Hawaiian volcanic eruption forces residents to flee their homes

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Weather & Natural Disasters

Hawaiian volcanic eruption forces residents to flee their homes

In this photo released by U.S. Geological Survey, a plume of ash rises from the Puu Oo crater on Hawaii's Kilaueaa Volcano, Thursday, May 3, 2018 in Hawaii Volcanoes National Park.
U.S. Geological Survey via AP

Lava from Hawaii's Kilauea volcano, erupting since 1983, flowed toward a subdivision, forcing residents of Puna's Lailani Estates to flee.

The evacuations were ordered Thursday and remained in effect Friday morning for the entire Big Island community of about 1,700 people, NBC affiliate KNHL reported.

Here's everything you need to know about the situation:

  • The eruption

    Hours after a magnitude 5 earthquake struck the island of Hawaii, a new eruption on Thursday afternoon opened a fissure on the volcano, spewing lava 125 feet into the air, NBC News reported. The island had been experiencing smaller tremors since last week.

    The Hawaiian Volcano Observatory said lava did not flow more than 33 feet from the fissure and the fissure was no longer actively spewing lava Friday. However, a second vent opened early Friday and lava flowed further into central Leilani Estates, the Hawaii County Civil Defense Agency told CNBC.

    Leilani Estates is about 30 miles south of Hilo, a popular Hawaiian vacation destination.

    A plume of ash rises from the Puu Oo vent on Hawaii's Kilaueaa Volcano after a magnitude 5.0 earthquake, Thursday, May 3, 2018 in Hawaii Volcanoes National Park.
    U.S. Geological Survey via AP
  • The evacuation

    The Hawaii County Civil Defense Agency issued a mandatory evacuation for Leilani Estates residents on Thursday afternoon after lava and smoke were seen pouring out from the fissure. Officers went door to door to make sure that people knew to leave their homes. Fire officials detected dangerous levels of sulfur dioxide in the air and that those who hadn't evacuated were told to do so, KNHL said.

    Two shelters were opened for evacuees.

    In this photo released by U.S. Geological Survey, lava is shown burning in Leilani Estates subdivision near the town of Pahoa on Hawaii's Big Island Thursday, May 3, 2018 in Hawaii Volcanoes National Park.
    U.S. Geological Survey via AP
  • 'My family is safe. That's the main thing.'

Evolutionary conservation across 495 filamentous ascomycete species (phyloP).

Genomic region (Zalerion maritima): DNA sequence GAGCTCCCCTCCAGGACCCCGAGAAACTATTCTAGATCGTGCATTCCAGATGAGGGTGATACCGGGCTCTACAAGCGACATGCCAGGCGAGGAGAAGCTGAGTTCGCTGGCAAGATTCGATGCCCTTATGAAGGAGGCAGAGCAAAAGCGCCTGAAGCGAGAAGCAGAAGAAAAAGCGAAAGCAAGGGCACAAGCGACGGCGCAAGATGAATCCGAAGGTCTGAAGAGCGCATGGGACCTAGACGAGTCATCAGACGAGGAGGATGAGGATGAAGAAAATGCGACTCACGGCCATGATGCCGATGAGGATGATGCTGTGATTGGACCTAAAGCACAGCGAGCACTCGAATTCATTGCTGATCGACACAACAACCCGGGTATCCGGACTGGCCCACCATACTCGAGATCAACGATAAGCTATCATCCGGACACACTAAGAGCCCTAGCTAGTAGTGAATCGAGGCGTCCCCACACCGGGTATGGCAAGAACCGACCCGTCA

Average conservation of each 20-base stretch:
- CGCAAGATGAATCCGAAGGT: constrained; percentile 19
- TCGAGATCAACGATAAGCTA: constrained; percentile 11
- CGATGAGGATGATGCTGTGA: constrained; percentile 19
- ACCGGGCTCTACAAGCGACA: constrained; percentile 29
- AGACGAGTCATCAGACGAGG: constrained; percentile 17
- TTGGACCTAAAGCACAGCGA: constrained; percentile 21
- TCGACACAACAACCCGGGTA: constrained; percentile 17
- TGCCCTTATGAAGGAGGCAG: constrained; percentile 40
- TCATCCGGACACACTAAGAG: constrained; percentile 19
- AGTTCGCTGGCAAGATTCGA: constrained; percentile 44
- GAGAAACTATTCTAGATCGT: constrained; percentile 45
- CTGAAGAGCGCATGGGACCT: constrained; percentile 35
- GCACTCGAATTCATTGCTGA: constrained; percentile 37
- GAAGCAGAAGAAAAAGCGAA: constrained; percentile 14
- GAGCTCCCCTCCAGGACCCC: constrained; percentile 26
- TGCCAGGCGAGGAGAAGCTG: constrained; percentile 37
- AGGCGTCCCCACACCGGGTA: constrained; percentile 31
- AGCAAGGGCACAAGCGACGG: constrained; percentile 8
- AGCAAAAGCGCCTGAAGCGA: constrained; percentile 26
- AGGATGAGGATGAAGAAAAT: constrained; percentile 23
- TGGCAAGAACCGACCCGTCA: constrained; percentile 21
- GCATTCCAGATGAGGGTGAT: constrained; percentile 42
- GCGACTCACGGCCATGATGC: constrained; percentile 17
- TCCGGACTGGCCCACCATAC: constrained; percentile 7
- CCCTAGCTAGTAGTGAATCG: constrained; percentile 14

One resident said he had been living in the community for 14 years and that he "knew this day might eventually come," but that he had no idea the reality of it.

    "My family and my pets are safe," the unidentified man told KNHL. "That's what I really care about. I mean, the rest is just stuff. We can make more money and get more stuff. My family is safe. That's the main thing."

    Residents had little time to grab their belongings — one told KNHL he grabbed his father's ashes as he ran out the door.

    In this photo released by U.S. Geological Survey, lava is shown burning in Leilani Estates subdivision near the town of Pahoa on Hawaii's Big Island Thursday, May 3, 2018 in Hawaii Volcanoes National Park.
    U.S. Geological Survey via AP
  • A history of volcanic activity 

    Kilauea's first known eruption was documented in 1790. It was an explosive eruption that killed more than 400 people when molten rock propelled by high winds surged toward warriors who were battling at the summit, according to Live Science.

    Hawaii's School of Ocean and Earth Science and Technology said the volcano was active from 1790 to 1924, showing mostly "gentle effusion" from a lava lake. The volcano erupted again in 1924, but there were only short summit eruptions from 1924 to 1955.

    "Kilauea's eruption rate diminished steadily over the first half of the historic period but has been increasing again since 1924," the school's website said.

    In this photo released by U.S. Geological Survey, ash plume rises above the Puu Oo crater, on Hawaii's Kilaueaa Volcano Thursday, May 3, 2018 in Hawaii Volcanoes National Park.
    U.S. Geological Survey via AP